Warner Bros. // 2006 // 143 Minutes // Rated R
Reviewed by Judge Ryan Keefer (Retired) // July 12th, 2007
"In America, it's bling bling. But out here it's bling bang."
Blood Diamond was a film designed to bring some more light into the practices of the diamond industry. It received quite a bit of press and its stars even received Oscar nominations for their work. It has been out on standard-definition DVD for awhile now and is now being released in the high-definition formats. How does it pan out on Blu-ray?
From a story by Charles Leavitt (K-PAX) and directed by Edward Zwick (The Last Samurai), the film is set in Sierra Leone in 1999 and follows Solomon Vandy (Djimon Hounsou, Constantine), whose small village is attacked by rebel soldiers. The rebels shoot many people, and those who flee eventually manage to find their way to refugee camps. Those that are captured are given several fates; the children are indoctrinated into the rebel forces via a combination of re-education mixed with healthy doses of drugs and alcohol, while others have their right hands amputated as a symbolic gesture or are forced to mine diamonds for the rebels so that said diamonds can be sold to fund the rebels' overthrow of the government. Solomon's family is splintered, his son goes with the rebels while his wife and daughter make their way to refugee camps while he works in a labor camp, where he finds a rare pink tinted diamond and hides it. A diamond smuggler named Archer (Leonardo DiCaprio, The Departed) learns about this diamond and would like nothing more than to acquire it, so the two strike a "deal" -- they split the diamond's value once sold and Archer helps Solomon find his family. With the help of an American investigative journalist (Jennifer Connelly, A Beautiful Mind) who wants to uncover more about the diamond trade, the plot thickens. For two hours and 25 minutes.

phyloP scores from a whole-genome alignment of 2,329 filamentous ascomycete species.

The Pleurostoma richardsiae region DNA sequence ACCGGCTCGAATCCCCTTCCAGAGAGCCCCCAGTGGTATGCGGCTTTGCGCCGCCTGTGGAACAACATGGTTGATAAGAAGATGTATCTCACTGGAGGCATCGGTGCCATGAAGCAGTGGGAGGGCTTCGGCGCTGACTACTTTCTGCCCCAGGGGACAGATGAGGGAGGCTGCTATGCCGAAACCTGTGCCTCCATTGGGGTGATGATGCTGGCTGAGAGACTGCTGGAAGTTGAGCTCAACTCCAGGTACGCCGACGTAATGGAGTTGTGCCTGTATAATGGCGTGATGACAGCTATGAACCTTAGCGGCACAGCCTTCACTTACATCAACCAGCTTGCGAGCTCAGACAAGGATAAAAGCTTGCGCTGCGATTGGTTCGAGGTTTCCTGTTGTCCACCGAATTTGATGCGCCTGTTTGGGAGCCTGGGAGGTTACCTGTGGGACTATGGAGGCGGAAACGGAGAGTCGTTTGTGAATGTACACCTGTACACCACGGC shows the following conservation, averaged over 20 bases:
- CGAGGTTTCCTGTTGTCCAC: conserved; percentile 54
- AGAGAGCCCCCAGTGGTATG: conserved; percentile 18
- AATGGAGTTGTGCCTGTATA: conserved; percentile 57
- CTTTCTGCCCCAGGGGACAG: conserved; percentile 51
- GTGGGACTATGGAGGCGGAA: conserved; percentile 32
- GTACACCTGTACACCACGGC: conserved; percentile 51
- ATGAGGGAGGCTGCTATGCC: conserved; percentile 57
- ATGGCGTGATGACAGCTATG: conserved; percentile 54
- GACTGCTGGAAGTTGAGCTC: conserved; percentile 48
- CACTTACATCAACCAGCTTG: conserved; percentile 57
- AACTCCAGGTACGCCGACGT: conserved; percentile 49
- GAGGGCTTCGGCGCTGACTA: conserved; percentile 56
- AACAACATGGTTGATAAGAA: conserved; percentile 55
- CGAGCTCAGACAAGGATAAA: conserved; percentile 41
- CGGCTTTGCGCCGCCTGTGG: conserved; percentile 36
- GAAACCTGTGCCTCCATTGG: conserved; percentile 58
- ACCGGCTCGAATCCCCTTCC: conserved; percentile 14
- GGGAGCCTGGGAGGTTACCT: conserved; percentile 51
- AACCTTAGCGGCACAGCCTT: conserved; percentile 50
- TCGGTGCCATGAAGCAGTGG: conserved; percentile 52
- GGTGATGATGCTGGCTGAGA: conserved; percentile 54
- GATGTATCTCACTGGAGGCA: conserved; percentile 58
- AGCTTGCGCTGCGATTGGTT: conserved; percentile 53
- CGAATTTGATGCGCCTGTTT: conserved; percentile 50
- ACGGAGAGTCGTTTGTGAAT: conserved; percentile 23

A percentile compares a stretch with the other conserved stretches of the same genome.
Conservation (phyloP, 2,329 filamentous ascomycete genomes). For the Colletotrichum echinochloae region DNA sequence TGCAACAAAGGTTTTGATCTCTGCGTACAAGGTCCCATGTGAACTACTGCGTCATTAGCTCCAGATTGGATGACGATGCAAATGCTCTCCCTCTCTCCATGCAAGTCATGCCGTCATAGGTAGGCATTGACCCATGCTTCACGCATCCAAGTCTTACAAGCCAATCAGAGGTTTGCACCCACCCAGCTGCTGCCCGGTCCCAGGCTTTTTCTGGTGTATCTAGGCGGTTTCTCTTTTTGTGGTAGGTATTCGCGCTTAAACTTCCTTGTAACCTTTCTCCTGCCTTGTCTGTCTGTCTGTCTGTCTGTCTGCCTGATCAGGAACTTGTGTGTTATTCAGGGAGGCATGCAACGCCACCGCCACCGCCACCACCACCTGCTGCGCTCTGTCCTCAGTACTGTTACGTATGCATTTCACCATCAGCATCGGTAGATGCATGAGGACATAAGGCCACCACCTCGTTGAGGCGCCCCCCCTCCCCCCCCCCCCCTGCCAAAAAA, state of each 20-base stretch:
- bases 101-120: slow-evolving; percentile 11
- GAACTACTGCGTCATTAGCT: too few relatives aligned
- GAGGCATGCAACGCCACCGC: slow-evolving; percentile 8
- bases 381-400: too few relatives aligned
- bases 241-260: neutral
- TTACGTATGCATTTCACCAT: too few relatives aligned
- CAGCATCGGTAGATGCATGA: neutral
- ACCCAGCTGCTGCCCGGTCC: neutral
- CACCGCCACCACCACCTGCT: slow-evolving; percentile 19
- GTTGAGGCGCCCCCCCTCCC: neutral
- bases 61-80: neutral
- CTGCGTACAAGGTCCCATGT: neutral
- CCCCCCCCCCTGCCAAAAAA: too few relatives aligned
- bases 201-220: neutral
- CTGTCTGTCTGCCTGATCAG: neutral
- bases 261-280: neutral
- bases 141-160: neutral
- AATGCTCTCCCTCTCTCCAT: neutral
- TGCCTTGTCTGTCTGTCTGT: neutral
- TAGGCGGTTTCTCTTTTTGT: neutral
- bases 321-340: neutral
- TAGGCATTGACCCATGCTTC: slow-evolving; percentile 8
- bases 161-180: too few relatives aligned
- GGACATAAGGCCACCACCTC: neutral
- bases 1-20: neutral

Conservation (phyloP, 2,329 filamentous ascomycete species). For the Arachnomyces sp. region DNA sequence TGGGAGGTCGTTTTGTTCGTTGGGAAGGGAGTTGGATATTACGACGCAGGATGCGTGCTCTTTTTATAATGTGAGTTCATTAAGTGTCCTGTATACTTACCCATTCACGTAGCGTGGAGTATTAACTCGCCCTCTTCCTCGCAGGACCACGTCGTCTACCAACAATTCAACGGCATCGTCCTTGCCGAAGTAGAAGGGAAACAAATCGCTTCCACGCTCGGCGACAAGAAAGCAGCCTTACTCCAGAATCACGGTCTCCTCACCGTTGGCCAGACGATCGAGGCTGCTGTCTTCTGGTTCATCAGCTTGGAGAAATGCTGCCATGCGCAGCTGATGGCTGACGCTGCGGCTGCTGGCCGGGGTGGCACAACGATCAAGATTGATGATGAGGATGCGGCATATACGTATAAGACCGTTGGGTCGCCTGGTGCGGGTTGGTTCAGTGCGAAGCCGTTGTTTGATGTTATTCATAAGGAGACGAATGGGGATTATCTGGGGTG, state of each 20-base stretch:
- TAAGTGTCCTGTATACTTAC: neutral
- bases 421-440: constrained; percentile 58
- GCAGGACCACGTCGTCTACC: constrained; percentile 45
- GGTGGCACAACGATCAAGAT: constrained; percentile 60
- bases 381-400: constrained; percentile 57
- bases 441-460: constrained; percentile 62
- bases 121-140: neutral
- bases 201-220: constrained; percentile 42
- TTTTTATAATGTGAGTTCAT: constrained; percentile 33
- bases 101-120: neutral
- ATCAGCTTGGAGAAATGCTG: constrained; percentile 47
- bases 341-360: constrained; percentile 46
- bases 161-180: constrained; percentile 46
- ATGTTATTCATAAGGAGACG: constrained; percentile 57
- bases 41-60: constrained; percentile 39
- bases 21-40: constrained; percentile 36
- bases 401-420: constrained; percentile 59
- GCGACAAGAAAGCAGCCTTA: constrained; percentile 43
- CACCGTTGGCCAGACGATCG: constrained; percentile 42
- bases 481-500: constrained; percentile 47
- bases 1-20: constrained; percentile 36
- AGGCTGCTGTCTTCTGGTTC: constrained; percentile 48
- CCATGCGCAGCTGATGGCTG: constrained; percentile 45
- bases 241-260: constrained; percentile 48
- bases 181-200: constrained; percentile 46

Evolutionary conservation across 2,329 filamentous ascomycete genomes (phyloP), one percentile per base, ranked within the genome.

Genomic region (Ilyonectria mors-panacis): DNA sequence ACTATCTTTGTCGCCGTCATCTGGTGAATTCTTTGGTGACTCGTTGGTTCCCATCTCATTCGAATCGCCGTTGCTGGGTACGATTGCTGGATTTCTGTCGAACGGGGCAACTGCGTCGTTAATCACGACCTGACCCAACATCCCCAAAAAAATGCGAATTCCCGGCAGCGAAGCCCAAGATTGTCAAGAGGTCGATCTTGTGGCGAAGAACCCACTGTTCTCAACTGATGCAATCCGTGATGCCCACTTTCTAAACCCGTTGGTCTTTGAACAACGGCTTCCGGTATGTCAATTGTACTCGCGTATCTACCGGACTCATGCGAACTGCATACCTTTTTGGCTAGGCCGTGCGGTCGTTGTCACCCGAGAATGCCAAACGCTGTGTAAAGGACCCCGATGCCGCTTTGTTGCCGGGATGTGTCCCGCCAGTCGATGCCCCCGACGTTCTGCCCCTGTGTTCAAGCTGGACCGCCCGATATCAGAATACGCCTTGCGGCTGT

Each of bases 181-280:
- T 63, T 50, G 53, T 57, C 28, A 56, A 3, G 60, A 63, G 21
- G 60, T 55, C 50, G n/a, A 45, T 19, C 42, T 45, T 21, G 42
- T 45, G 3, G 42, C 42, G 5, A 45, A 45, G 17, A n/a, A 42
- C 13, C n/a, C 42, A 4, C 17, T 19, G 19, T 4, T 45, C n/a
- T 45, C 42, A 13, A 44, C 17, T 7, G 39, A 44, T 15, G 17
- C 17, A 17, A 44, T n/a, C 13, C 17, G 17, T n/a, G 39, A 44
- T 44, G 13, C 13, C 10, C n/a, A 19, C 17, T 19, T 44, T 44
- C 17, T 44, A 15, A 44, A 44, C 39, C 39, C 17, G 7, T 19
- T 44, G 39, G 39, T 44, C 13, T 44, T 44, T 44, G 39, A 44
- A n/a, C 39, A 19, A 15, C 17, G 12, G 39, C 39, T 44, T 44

To perhaps fully appreciate the type of message that Blood Diamond is conveying, one first has to accept the premise behind the product that is bandied about during the film and is even in the title, and that is of the conflict-free diamond. Simply put, those are diamonds that are bought in areas that are free of internal strife or conflict. The film itself even states at the end that the only power consumers seem to have is to "insist" that the diamonds that they purchase are from conflict-free countries. However, the premise of conflict-free stones is pretty laughable. To show opulence while being globally thoughtful? Please. It's like getting caviar from free-range salmon or perhaps getting your foie gras organically generated. If you're going to be globally conscious, don't throw whatever weight the almighty dollar has behind these things.